Wednesday, March 11, 2009

This-Has-Been at On Stellar Rays [Review]

Tamar Halpern, Balcony Seats at a Murder (2008), Society Arrived Wearing Galoshes and Pearls (2009), Walker and 6th Ave. (2009).  Photo courtesy of On Stellar Rays.

The latest group show at On Stellar Rays, This-Has-Been, takes it title from Roland Barthes's Camera Lucida, in which the Frenchman discusses the elegy inherent in any photograph: the recognition of an indexical trace of someone that once was present and now is gone. Here, though, each medium’s normal function has been reconfigured. Photography is rendered mute, sculpture suddenly empowered with the power to haunt. Everything is wonderfully unstable.

Montreal artist Michel de Broin’s sculpture, Late Program (2008), composed of a charred wood-burning stove repurposed as a television, functions most like Barthes’s photographs. Its dilapidated, bruised body suggests a recent, violent past from which we have been excluded. Anne Deleporte construction achieves a similar inversion, repurposing the mass produced newspaper, for so long the definitive form of daily communication, as a pure abstraction.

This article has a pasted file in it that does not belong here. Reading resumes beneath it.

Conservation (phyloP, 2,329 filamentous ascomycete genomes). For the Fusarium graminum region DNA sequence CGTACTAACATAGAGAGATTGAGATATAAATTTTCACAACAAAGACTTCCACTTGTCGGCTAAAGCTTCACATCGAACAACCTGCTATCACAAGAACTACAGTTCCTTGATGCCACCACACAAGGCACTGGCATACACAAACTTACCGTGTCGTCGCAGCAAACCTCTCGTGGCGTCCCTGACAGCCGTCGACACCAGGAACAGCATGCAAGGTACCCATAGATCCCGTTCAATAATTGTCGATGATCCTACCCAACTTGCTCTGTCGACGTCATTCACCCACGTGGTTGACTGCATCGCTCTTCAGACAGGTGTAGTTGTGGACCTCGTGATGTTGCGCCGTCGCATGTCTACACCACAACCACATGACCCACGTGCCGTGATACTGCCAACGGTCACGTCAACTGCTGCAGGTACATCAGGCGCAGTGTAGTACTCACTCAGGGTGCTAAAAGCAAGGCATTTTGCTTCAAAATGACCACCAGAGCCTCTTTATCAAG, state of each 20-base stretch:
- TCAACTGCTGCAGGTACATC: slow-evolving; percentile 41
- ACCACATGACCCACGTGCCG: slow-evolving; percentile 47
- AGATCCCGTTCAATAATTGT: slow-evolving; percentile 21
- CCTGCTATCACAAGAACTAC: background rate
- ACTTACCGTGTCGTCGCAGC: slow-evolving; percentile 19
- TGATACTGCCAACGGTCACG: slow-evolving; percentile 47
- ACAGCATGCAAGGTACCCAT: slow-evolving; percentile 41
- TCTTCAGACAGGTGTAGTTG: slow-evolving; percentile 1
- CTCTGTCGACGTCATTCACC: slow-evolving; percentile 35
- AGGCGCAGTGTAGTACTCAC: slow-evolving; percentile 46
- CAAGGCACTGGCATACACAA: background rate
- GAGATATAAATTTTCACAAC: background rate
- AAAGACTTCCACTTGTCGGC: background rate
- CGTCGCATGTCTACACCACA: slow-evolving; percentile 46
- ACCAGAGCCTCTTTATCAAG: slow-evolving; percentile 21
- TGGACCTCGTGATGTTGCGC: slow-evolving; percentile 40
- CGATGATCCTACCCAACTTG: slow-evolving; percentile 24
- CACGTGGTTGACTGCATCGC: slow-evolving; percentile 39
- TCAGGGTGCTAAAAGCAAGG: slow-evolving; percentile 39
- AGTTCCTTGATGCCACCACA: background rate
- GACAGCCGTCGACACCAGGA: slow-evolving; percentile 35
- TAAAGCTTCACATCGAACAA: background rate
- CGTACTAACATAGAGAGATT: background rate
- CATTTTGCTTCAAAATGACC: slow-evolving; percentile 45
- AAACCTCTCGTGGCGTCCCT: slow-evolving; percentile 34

Tamar Halpern, working against Barthes, takes photography and uses it for decidedly opaque ends. Scanning, editing, printing and rescanning photographs in a closed loop, she constructs bright abstractions that contain small glimpses of reality. Her titles come from classic Weegee images. Is that a bit of Weegee’s fire escape hidden beneath the bubbling roses and peaches of Balcony Seats at a Murder (2008)? Is that the sidewalk-crime scene in the corner? It’s impossible to say. Halpern only dangles the possibility of legibility in her images that seem to be growing increasingly lush.

If you’re looking to attract friends to the show, it might be worth mentioning that David Zwirner stalwart Marcel Dzama has a small, simple painting on display. Surprisingly, it’s one of the weaker pieces here. Set alongside Jenny Perlin’s quirky, faux-archival cartoon film Notes (2006), for example, it is only too familiar. The real mysteries are elsewhere. Roland Barthes in Camera Lucida once more: “What I can name cannot really prick me.”  This work can.

133 Orchard Street
Through March 29, 2009

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